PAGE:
Royal Philharmonic Orchestra announces new music director
The orchestra said it would launch ‘bold projects’ and an ‘adventurous repertoire’ under Vasily Petrenko’s leadership.
The Royal Philharmonic Orchestra has announced that Vasily Petrenko will succeed Charles Dutoit, after its principal conductor stepped down early following allegations of sexual assault.
Dutoit, 81, who has denied allegations of sexual assault, saying they have “absolutely no basis in truth”, left his role as principal conductor and artistic director earlier this year.
Petrenko will be the orchestra’s new music director, in a broader role incorporating Dutoit’s former position.
The orchestra (RPO) said it would launch “bold projects” and an “adventurous repertoire” under Petrenko’s leadership.
Petrenko said: “I am delighted to become music director at this stage in the RPO’s history.
“This orchestra … has enormous potential.
“The RPO has a very modern approach and a youthful energy which underpin its music-making.
“We want to attract new and, especially, young audiences, embrace digital technologies and structure exciting seasons in London which can then be toured nationally and internationally.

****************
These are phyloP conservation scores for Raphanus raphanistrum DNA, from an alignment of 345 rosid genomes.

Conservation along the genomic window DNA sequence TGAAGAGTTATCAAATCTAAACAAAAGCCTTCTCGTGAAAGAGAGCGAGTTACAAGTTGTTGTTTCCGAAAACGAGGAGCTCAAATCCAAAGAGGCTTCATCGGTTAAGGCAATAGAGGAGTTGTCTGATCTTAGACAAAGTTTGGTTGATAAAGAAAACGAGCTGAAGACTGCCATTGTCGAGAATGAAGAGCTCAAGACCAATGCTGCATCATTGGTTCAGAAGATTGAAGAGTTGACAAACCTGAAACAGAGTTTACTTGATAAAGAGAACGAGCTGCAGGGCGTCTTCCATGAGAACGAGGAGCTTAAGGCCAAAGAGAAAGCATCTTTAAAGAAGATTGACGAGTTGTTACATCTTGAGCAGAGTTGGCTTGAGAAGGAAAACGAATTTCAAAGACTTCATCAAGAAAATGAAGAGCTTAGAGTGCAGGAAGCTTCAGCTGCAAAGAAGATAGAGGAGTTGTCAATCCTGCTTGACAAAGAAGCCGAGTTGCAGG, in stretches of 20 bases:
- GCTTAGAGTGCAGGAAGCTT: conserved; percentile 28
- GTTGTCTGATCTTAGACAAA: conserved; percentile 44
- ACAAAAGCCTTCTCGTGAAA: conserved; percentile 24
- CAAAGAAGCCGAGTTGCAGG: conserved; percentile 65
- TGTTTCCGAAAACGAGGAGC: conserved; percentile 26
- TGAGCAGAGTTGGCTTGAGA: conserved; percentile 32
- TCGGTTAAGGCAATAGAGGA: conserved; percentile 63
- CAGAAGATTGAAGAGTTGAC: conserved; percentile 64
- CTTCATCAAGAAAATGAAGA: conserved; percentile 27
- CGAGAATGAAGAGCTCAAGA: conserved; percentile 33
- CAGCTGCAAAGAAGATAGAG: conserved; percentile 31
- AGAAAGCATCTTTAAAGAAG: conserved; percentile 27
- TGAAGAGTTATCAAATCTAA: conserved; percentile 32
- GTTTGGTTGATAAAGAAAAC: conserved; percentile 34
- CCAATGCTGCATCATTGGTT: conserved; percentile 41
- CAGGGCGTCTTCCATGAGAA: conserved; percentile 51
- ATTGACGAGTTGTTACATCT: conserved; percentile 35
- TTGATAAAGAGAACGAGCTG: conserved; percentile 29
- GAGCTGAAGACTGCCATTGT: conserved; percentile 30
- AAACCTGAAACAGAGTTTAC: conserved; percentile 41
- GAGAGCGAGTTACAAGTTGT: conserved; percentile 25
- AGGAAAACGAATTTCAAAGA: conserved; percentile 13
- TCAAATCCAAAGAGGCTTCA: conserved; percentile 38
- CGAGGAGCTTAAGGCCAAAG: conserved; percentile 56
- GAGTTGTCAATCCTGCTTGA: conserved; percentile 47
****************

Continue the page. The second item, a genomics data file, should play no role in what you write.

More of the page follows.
“This will be a new chapter for an orchestra with a glorious past and high ambitions for the future – my goal is to see this realised on the world’s leading concert platforms.”
The Russian conductor, 42, currently chief conductor of the Oslo Philharmonic Orchestra and Royal Liverpool Philharmonic Orchestra, will begin his tenure at the beginning of the 2021–22 season, initially for five years.
At an emergency boardroom meeting earlier this year, the orchestra said that it had decided, alongside Dutoit, to bring forward his resignation.
“Whilst Mr Dutoit continues to seek legal counsel to defend himself, the protracted uncertainty and media reporting makes Mr Dutoit’s position with the orchestra untenable,” it said in a statement.
“The RPO is committed to the highest standards of ethical behaviour and takes very seriously its responsibility to maintain a safe working environment for all its artists, musicians and staff.”
Swiss-born Dutoit has called the allegations “as shocking to me as they are to my friends and colleagues”, adding: “I do not recognise the man or the actions being described in the media.”